Team Joystiq is barging into 2014 with a celebration of last year's best games. Keep reading throughout the week to see our assembly of ingenious indies and triple-A triumphs.
Splinter Cell: Blacklist was my Game of the Year for 2013. It's hard to name another game that offers so many different experiences in one box as Blacklist, and even more arduous to name those that have hit the nail so squarely on the head as Ubisoft Toronto (and others) did with Sam Fisher's latest escapade. For franchise fanatics – of which I am one – Blacklist delivered an explosive concoction of everything: the exemplary action of Conviction, the tense stealth of Chaos Theory, and the sublime multiplayer of Pandora Tomorrow.
Though its action-movie storytelling can't compete with the likes of other narrative successes launched this year, Blacklist continually entertains throughout its campaign. Its co-op modes are outstanding and its competitive multiplayer is frantic. It's gorgeous, addictive, and, for all these reasons and more, it's my favorite game of the year.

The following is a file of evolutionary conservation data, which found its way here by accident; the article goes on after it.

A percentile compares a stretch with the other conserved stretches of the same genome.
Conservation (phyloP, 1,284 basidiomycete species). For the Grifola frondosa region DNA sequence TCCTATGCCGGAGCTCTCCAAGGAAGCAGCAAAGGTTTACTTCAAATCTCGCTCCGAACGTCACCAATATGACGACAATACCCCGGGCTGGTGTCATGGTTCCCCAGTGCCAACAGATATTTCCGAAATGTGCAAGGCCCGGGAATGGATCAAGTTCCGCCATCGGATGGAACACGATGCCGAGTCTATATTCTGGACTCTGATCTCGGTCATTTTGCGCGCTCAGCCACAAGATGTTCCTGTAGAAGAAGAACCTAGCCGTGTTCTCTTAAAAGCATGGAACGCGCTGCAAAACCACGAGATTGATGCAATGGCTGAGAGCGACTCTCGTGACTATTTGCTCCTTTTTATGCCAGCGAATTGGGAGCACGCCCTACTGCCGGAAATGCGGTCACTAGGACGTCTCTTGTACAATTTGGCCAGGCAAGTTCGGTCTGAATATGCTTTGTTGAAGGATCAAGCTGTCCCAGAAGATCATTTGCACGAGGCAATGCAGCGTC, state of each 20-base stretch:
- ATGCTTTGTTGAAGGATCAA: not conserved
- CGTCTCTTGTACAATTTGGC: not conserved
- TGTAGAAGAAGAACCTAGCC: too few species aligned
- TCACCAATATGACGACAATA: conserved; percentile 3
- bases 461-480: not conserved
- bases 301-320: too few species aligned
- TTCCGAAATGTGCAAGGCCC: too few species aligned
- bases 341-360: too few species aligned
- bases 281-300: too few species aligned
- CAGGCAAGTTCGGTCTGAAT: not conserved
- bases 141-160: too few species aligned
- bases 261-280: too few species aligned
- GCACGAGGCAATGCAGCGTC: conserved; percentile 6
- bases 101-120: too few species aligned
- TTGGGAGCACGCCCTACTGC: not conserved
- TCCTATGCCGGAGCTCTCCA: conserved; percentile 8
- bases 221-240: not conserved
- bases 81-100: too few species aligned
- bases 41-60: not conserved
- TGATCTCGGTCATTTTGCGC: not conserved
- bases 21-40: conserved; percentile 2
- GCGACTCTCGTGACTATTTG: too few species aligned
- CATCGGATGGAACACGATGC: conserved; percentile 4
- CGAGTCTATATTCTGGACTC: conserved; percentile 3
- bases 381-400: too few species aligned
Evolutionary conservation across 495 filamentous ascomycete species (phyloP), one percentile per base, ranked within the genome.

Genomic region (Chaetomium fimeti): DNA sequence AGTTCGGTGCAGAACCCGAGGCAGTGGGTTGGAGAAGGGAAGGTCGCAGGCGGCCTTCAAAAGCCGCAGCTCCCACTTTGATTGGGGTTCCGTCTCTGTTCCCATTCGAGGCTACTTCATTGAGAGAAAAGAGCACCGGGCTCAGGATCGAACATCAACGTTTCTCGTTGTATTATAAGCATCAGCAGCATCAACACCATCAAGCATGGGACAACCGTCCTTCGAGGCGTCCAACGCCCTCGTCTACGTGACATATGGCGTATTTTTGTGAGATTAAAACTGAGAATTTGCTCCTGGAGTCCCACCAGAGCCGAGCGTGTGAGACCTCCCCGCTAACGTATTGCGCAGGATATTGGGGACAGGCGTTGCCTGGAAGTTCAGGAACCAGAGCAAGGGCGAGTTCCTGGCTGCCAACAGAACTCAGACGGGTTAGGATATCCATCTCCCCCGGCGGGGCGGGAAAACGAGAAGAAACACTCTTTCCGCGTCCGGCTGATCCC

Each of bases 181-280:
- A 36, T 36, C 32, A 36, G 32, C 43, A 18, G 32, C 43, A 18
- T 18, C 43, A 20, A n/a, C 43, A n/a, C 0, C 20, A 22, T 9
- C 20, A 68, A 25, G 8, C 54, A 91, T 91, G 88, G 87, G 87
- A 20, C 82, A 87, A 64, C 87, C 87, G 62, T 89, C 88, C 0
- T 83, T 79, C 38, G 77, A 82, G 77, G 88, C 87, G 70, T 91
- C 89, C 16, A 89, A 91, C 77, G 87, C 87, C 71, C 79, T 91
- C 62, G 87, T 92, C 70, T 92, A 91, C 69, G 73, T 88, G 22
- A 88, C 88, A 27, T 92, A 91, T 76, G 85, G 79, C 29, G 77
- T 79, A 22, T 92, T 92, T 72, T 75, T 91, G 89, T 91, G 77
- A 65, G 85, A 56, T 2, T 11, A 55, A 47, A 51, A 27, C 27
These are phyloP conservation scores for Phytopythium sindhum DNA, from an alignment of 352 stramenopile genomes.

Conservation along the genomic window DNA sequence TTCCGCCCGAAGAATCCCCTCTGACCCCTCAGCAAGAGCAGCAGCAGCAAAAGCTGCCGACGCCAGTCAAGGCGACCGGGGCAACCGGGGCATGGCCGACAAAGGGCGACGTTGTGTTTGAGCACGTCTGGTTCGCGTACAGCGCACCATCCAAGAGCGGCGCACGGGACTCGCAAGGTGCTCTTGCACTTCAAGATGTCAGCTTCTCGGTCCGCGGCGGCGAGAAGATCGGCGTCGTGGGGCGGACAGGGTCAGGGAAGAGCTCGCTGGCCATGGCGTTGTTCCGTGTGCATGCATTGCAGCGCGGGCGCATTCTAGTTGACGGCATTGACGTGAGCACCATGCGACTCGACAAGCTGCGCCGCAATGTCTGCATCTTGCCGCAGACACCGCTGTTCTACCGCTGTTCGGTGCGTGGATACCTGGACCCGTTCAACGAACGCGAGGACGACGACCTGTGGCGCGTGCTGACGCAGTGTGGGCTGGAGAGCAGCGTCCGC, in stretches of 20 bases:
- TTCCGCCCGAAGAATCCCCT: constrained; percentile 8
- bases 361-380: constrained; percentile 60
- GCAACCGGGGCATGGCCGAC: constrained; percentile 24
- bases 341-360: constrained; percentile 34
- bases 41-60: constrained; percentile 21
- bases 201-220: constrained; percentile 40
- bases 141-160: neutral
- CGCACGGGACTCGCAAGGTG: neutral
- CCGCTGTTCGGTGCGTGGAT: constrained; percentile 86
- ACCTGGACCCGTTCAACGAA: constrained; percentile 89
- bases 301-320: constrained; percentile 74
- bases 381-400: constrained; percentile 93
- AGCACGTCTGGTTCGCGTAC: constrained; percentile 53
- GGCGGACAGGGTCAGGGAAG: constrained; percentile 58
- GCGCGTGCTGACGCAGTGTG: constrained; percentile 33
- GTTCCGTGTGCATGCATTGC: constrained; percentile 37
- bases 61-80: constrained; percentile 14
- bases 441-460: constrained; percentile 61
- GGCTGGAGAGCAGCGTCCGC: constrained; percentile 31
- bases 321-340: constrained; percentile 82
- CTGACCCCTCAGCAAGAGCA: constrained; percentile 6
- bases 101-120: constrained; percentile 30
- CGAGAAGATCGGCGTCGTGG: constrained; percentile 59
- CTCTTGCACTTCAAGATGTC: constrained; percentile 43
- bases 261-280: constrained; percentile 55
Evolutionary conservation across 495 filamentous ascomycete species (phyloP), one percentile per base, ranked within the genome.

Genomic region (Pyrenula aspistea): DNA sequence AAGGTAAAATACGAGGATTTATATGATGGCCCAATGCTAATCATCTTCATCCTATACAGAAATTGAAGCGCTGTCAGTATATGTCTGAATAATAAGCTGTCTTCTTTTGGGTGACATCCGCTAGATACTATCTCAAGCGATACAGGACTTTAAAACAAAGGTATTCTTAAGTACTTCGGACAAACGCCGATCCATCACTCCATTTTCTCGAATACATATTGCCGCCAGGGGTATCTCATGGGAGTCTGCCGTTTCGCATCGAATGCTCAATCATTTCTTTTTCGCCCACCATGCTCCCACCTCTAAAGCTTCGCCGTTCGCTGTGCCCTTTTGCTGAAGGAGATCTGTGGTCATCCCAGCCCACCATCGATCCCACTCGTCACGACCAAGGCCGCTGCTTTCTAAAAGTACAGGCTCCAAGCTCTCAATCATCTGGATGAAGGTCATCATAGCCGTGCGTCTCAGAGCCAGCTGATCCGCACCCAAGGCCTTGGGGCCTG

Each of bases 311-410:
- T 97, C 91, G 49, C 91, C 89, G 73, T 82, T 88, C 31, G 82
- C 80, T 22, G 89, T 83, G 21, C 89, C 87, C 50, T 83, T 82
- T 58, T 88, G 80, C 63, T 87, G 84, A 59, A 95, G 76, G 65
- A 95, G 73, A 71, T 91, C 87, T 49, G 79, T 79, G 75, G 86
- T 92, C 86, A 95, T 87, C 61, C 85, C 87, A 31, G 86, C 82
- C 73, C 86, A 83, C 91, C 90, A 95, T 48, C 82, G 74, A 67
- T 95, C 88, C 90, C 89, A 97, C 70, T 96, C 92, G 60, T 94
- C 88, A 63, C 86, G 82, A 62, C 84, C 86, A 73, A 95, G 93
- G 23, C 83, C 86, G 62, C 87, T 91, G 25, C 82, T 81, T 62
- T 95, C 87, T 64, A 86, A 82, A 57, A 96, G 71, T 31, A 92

In my review for BioShock Infinite I called the game "one of the best told stories of this generation," and I stand firmly behind that. Experiencing Columbia from its peak of power to its fall from grace is still one of my favorite memories of the year. Watching the relationship between Elizabeth and Booker evolve over time was both beautiful and heartbreaking. Time seems to have been unkind to BioShock Infinite – and the tepid response to the game's story-based DLC did memory no favors – but Irrational's latest remains, in my eyes, an outstanding production.
Its detractors poke holes in its logic, which is fair, but hardly isolated to Irrational Games' ambitious narrative. It takes risks with its storytelling, some work and some don't, but I loved it from start to finish. Perhaps BioShock Infinite's major flaw is that it stood in the shadow of 2007's BioShock, a game that, for some, defined what made the previous generation special. Despite this apparently audacious position, BioShock Infinite was one of my favorite games of 2013.